Torone, Chalkidike, Greece

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Mycenaean and later settlement on the Lekythos promontory overlooking the north Aegean. Mycenaean pottery suggests that the site was already one of the main ports on the trade routes along the north Aegean coast in the 2nd millennium bc, while a rich cemetery of 11th–10th century bc date attests activity in the early Iron Age. The Athenians controlled the town through the 5th century bc, but in 423 bc it was seized by the Spartan general Brasidas. Philip annexed the city in 349 bc, and it was the Macedonians who fortified the acropolis in the 4th century bc. Torone prospered as a port when trade between Thessaloniki and Constantinople intensified in the 5th and 6th centuries ad, and a number of early Christian churches were built in the town.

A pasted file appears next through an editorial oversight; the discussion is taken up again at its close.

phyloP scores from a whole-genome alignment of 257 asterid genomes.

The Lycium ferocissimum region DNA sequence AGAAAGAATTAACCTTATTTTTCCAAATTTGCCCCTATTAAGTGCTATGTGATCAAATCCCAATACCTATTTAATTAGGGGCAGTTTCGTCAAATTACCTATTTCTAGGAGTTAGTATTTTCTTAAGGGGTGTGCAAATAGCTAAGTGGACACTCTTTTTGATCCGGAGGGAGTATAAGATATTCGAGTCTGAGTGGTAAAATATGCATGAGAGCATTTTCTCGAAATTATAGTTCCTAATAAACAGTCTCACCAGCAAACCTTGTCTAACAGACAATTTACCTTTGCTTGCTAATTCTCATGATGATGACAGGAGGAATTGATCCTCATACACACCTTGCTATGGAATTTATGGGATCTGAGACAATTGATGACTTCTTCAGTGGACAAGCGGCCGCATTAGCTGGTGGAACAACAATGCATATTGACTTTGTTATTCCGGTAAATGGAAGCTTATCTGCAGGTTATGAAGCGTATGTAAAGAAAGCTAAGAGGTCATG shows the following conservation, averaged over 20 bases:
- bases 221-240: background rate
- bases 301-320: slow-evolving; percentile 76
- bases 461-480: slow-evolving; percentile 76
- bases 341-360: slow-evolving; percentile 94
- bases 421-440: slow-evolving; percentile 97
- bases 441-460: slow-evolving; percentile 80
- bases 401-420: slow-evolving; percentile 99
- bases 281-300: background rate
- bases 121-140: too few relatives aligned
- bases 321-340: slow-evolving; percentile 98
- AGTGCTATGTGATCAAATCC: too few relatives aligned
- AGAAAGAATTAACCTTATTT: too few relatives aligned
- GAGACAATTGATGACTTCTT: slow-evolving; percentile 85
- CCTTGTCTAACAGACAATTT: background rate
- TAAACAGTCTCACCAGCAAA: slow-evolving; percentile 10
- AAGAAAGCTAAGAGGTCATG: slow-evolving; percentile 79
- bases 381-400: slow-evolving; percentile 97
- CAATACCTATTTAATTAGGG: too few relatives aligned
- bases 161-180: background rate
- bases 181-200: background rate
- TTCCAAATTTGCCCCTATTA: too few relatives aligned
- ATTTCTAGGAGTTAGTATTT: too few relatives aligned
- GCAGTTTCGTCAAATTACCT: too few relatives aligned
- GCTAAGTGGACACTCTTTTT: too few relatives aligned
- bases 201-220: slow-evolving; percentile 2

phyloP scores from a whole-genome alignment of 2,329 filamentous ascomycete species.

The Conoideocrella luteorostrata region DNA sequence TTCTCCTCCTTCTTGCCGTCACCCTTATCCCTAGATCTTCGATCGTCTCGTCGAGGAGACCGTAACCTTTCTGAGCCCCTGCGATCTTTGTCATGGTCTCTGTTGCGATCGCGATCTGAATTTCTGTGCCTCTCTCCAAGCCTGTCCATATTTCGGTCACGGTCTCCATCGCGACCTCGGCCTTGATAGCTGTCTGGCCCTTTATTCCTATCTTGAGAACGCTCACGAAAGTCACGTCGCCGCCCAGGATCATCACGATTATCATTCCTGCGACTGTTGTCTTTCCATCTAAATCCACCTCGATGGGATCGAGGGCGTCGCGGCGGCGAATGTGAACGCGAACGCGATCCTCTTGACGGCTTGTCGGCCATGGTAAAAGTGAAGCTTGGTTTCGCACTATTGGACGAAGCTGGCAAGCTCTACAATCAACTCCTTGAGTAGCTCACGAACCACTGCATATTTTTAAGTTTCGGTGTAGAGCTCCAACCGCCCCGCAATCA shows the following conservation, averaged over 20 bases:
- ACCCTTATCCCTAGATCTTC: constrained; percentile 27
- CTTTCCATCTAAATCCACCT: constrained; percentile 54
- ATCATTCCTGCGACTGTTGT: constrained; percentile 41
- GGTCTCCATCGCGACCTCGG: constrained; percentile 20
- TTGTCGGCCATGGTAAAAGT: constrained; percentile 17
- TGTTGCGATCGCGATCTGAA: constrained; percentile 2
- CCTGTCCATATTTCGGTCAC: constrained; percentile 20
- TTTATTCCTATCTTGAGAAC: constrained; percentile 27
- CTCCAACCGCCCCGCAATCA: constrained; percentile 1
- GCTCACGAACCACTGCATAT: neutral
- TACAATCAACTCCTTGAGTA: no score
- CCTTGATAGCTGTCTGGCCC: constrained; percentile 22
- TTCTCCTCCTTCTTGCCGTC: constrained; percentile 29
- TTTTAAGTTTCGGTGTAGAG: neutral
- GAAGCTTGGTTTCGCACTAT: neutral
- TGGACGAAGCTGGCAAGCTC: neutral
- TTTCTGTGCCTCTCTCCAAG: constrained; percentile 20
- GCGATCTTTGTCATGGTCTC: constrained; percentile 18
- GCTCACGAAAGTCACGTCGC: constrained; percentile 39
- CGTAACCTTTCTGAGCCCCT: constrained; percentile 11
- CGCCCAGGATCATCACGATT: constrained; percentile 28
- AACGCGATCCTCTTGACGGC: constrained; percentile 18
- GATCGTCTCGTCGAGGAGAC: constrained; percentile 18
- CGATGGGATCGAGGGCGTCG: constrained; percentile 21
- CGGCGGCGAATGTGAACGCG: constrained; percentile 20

A. Cambitoglou, J. K. Papadopoulos, and T. J. Owen, 2001, Torone I: the excavations of 1975, 1976 and 1978. Athens: Athenais Archaiologikes Hetaireias

Subjects: Archaeology.

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